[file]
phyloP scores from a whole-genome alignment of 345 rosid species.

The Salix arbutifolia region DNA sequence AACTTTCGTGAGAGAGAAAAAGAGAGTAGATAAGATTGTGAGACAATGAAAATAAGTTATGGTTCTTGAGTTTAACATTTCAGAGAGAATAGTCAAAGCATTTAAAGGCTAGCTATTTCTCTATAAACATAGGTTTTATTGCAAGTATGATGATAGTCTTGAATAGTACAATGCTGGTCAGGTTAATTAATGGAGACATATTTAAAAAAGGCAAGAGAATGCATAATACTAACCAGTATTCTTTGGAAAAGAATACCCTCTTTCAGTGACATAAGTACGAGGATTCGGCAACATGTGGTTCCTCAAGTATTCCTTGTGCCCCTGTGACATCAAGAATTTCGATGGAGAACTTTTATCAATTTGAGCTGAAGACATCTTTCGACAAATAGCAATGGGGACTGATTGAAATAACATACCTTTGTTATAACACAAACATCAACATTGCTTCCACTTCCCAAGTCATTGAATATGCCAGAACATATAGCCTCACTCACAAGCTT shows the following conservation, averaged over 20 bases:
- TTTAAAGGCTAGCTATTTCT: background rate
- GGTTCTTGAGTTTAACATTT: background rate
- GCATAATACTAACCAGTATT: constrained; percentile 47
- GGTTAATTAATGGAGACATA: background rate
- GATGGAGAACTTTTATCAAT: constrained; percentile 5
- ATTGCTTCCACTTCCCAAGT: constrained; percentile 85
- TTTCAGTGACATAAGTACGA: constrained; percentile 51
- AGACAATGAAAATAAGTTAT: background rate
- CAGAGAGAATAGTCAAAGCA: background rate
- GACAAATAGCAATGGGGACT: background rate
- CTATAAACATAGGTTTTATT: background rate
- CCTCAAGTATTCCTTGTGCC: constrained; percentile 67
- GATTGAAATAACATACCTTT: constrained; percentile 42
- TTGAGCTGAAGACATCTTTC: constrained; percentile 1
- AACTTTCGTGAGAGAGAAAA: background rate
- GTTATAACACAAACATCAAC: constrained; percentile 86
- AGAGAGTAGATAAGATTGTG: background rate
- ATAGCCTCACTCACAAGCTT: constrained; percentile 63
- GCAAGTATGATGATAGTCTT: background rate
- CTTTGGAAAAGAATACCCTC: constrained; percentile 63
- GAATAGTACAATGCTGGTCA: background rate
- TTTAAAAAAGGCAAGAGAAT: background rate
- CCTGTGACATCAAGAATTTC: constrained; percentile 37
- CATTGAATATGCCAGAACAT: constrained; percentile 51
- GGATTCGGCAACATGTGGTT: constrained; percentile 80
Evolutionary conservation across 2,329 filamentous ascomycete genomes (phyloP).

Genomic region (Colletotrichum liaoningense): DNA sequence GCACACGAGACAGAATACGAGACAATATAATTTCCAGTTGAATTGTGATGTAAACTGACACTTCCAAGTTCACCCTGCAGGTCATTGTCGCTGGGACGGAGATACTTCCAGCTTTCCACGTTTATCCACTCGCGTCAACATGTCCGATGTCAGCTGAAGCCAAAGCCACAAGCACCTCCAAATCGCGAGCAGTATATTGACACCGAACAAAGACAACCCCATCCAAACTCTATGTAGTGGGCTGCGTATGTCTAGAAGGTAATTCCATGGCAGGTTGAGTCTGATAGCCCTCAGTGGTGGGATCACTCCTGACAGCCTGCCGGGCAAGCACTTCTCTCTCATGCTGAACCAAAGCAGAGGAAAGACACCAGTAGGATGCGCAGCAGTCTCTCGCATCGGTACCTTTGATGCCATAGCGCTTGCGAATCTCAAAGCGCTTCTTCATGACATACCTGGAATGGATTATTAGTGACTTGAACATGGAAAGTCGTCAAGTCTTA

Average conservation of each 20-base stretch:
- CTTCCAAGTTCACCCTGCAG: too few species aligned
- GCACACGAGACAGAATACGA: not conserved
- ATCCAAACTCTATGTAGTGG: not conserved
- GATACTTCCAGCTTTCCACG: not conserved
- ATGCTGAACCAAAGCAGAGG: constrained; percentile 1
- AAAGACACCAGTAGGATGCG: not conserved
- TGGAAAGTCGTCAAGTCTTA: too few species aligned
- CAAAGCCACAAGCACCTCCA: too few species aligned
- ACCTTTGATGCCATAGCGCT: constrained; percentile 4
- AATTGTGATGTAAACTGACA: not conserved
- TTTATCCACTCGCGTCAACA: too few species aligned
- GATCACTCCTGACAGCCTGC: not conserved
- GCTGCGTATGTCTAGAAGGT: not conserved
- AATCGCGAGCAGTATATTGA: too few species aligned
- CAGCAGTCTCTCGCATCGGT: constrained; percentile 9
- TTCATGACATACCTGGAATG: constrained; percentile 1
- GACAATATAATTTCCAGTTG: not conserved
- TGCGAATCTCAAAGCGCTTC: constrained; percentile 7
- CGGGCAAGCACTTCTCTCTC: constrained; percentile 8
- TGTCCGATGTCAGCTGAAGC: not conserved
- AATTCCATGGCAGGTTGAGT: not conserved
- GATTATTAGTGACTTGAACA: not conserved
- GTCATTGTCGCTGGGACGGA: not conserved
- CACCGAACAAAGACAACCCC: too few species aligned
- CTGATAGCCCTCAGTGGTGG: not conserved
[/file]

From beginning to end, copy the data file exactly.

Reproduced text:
phyloP scores from a whole-genome alignment of 345 rosid species.

The Salix arbutifolia region DNA sequence AACTTTCGTGAGAGAGAAAAAGAGAGTAGATAAGATTGTGAGACAATGAAAATAAGTTATGGTTCTTGAGTTTAACATTTCAGAGAGAATAGTCAAAGCATTTAAAGGCTAGCTATTTCTCTATAAACATAGGTTTTATTGCAAGTATGATGATAGTCTTGAATAGTACAATGCTGGTCAGGTTAATTAATGGAGACATATTTAAAAAAGGCAAGAGAATGCATAATACTAACCAGTATTCTTTGGAAAAGAATACCCTCTTTCAGTGACATAAGTACGAGGATTCGGCAACATGTGGTTCCTCAAGTATTCCTTGTGCCCCTGTGACATCAAGAATTTCGATGGAGAACTTTTATCAATTTGAGCTGAAGACATCTTTCGACAAATAGCAATGGGGACTGATTGAAATAACATACCTTTGTTATAACACAAACATCAACATTGCTTCCACTTCCCAAGTCATTGAATATGCCAGAACATATAGCCTCACTCACAAGCTT shows the following conservation, averaged over 20 bases:
- TTTAAAGGCTAGCTATTTCT: background rate
- GGTTCTTGAGTTTAACATTT: background rate
- GCATAATACTAACCAGTATT: constrained; percentile 47
- GGTTAATTAATGGAGACATA: background rate
- GATGGAGAACTTTTATCAAT: constrained; percentile 5
- ATTGCTTCCACTTCCCAAGT: constrained; percentile 85
- TTTCAGTGACATAAGTACGA: constrained; percentile 51
- AGACAATGAAAATAAGTTAT: background rate
- CAGAGAGAATAGTCAAAGCA: background rate
- GACAAATAGCAATGGGGACT: background rate
- CTATAAACATAGGTTTTATT: background rate
- CCTCAAGTATTCCTTGTGCC: constrained; percentile 67
- GATTGAAATAACATACCTTT: constrained; percentile 42
- TTGAGCTGAAGACATCTTTC: constrained; percentile 1
- AACTTTCGTGAGAGAGAAAA: background rate
- GTTATAACACAAACATCAAC: constrained; percentile 86
- AGAGAGTAGATAAGATTGTG: background rate
- ATAGCCTCACTCACAAGCTT: constrained; percentile 63
- GCAAGTATGATGATAGTCTT: background rate
- CTTTGGAAAAGAATACCCTC: constrained; percentile 63
- GAATAGTACAATGCTGGTCA: background rate
- TTTAAAAAAGGCAAGAGAAT: background rate
- CCTGTGACATCAAGAATTTC: constrained; percentile 37
- CATTGAATATGCCAGAACAT: constrained; percentile 51
- GGATTCGGCAACATGTGGTT: constrained; percentile 80
Evolutionary conservation across 2,329 filamentous ascomycete genomes (phyloP).

Genomic region (Colletotrichum liaoningense): DNA sequence GCACACGAGACAGAATACGAGACAATATAATTTCCAGTTGAATTGTGATGTAAACTGACACTTCCAAGTTCACCCTGCAGGTCATTGTCGCTGGGACGGAGATACTTCCAGCTTTCCACGTTTATCCACTCGCGTCAACATGTCCGATGTCAGCTGAAGCCAAAGCCACAAGCACCTCCAAATCGCGAGCAGTATATTGACACCGAACAAAGACAACCCCATCCAAACTCTATGTAGTGGGCTGCGTATGTCTAGAAGGTAATTCCATGGCAGGTTGAGTCTGATAGCCCTCAGTGGTGGGATCACTCCTGACAGCCTGCCGGGCAAGCACTTCTCTCTCATGCTGAACCAAAGCAGAGGAAAGACACCAGTAGGATGCGCAGCAGTCTCTCGCATCGGTACCTTTGATGCCATAGCGCTTGCGAATCTCAAAGCGCTTCTTCATGACATACCTGGAATGGATTATTAGTGACTTGAACATGGAAAGTCGTCAAGTCTTA

Average conservation of each 20-base stretch:
- CTTCCAAGTTCACCCTGCAG: too few species aligned
- GCACACGAGACAGAATACGA: not conserved
- ATCCAAACTCTATGTAGTGG: not conserved
- GATACTTCCAGCTTTCCACG: not conserved
- ATGCTGAACCAAAGCAGAGG: constrained; percentile 1
- AAAGACACCAGTAGGATGCG: not conserved
- TGGAAAGTCGTCAAGTCTTA: too few species aligned
- CAAAGCCACAAGCACCTCCA: too few species aligned
- ACCTTTGATGCCATAGCGCT: constrained; percentile 4
- AATTGTGATGTAAACTGACA: not conserved
- TTTATCCACTCGCGTCAACA: too few species aligned
- GATCACTCCTGACAGCCTGC: not conserved
- GCTGCGTATGTCTAGAAGGT: not conserved
- AATCGCGAGCAGTATATTGA: too few species aligned
- CAGCAGTCTCTCGCATCGGT: constrained; percentile 9
- TTCATGACATACCTGGAATG: constrained; percentile 1
- GACAATATAATTTCCAGTTG: not conserved
- TGCGAATCTCAAAGCGCTTC: constrained; percentile 7
- CGGGCAAGCACTTCTCTCTC: constrained; percentile 8
- TGTCCGATGTCAGCTGAAGC: not conserved
- AATTCCATGGCAGGTTGAGT: not conserved
- GATTATTAGTGACTTGAACA: not conserved
- GTCATTGTCGCTGGGACGGA: not conserved
- CACCGAACAAAGACAACCCC: too few species aligned
- CTGATAGCCCTCAGTGGTGG: not conserved